[MarkLogic Dev General] Tokenization Questions

Mary Holstege mary.holstege at marklogic.com
Fri Aug 17 10:53:09 PDT 2012

On Fri, 17 Aug 2012 10:24:06 -0700, Gabe Luchetta  
<gluchetta at catalystsecure.com> wrote:

> I have been assigned to testing the use of non-English languages for our  
> software that uses ML and have some questions about tokenization.
> According to the Search Developer's  
> Guide<http://developer.marklogic.com/pubs/4.1/books/search-dev-guide.pdf>,  
> "Asian or Middle Eastern characters will tokenize in a language  
> appropriate to the character set, even when they occur in elements that  
> are not in their language."
> During my testing I have found that if I tokenize a mixed  
> English/Japanese document using English as the tokenized language, it  
> DOES tokenize the Japanese, but I get different tokens than I do when I  
> process the same document using Japanese as the tokenized language. I  
> assume this is because tokens withing the detected character set are  
> shared between multiple Asian languages, or that it is relying on  
> simpler segmentation methods instead of really tokenizing the text, but  
> would like to have some more detail so that we can properly explain this  
> to our clients.
> Since we are using the built-in language detection to identify languages  
> at document level, this is proving to be problematic. If a document only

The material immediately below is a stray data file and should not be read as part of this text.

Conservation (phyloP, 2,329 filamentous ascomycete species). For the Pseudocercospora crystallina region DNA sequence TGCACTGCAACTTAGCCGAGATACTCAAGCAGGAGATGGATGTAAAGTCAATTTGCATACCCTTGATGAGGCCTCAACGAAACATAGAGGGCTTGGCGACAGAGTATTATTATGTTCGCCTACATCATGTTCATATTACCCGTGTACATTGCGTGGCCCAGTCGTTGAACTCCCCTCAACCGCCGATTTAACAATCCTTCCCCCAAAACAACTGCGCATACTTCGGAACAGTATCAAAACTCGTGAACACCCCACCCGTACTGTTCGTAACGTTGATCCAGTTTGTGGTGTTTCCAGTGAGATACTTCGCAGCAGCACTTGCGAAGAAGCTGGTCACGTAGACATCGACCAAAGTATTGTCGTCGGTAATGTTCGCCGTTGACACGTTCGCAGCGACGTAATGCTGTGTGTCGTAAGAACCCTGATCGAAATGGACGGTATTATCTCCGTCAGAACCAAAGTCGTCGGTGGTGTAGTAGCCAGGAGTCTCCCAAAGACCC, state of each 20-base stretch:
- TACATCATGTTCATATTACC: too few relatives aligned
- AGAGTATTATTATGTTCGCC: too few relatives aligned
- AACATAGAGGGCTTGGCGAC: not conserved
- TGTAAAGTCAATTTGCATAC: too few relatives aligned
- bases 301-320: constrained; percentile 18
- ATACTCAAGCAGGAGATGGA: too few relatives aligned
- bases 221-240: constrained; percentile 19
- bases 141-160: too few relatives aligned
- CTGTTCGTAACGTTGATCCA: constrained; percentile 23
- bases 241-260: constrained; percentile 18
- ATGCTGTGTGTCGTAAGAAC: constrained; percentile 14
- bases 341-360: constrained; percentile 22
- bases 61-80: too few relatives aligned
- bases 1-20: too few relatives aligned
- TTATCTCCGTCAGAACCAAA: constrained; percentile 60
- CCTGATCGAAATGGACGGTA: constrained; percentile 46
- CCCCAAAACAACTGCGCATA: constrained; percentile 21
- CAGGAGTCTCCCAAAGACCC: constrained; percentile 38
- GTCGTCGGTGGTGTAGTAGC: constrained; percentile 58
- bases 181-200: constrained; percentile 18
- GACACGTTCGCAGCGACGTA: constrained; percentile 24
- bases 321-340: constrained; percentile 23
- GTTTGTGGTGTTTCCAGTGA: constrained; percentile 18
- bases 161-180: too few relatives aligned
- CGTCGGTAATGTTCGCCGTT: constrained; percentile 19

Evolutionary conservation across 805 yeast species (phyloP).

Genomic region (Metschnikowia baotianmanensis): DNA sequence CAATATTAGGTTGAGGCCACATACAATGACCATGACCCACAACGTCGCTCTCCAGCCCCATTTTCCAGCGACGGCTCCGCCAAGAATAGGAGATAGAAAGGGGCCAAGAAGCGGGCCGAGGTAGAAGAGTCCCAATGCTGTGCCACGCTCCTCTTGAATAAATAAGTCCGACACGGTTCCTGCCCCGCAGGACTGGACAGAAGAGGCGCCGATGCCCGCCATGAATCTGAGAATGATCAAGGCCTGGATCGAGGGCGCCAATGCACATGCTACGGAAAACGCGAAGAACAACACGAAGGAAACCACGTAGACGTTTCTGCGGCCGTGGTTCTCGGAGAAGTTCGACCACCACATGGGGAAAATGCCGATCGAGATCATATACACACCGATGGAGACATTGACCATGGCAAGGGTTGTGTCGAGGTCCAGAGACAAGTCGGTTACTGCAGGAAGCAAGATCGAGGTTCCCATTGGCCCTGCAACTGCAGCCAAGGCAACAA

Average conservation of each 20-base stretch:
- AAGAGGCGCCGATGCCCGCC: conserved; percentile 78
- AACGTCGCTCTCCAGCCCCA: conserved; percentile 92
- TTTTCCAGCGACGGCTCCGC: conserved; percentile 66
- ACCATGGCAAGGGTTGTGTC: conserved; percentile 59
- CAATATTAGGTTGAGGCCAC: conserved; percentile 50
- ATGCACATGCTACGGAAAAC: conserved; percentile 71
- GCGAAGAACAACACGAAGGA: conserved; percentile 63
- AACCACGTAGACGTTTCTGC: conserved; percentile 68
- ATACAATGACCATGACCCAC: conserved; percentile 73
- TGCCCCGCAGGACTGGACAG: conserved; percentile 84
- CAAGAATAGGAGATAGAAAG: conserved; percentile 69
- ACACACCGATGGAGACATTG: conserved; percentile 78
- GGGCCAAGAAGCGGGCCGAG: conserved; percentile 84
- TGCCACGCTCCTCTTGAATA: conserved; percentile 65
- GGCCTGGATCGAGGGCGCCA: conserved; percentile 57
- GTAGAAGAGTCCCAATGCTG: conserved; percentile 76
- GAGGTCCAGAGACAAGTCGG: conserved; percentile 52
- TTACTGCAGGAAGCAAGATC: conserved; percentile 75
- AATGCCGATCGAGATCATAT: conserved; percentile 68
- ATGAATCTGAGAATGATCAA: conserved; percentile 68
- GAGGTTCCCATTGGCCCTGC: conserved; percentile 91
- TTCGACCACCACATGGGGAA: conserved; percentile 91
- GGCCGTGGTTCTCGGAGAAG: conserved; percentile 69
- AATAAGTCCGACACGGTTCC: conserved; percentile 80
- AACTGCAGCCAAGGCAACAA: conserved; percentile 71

> has a bit of Japanese in it, the Japanese score returned will be lower  
> than the English score, and we will likely mark the document as English.  
> If a user then attempts to search the Japanese content using Japanese as  
> the language option in the search, they won't get a hit on this  
> document. The will only get a hit if they construct their search the  
> same way it was tokenized and select English as the search option.
> I know this is a complex topic, but would appreciate whatever guidance  
> you could provide.

The way tokenization works is that we look for runs of text in some
particular language. If we only have the script to go on, rather than
an explicit language identifier (e.g. xml:lang="ja") then we use some
basic rules to make a guess.  If the current language context is English
and the character we are looking at is a CJK character, the default
assumption is Chinese. If it were a Japanese-only character, the
default assumption would be Japanese.  If we were in a Japanese
language context and we saw a CJK character, the assumption
would be that we're still looking at Japanese. So that is probably
why you are seeing the difference. This is especially an issue with
Japanese, which uses multiple scripts, and where some words
will start with CJK characters. The tokenizer doesn't look ahead to
realize that some Japanese characters are coming up and that
Chinese might be a bad guess.


Mary.Holstege at marklogic.com
Principal Engineer
MarkLogic Corporation

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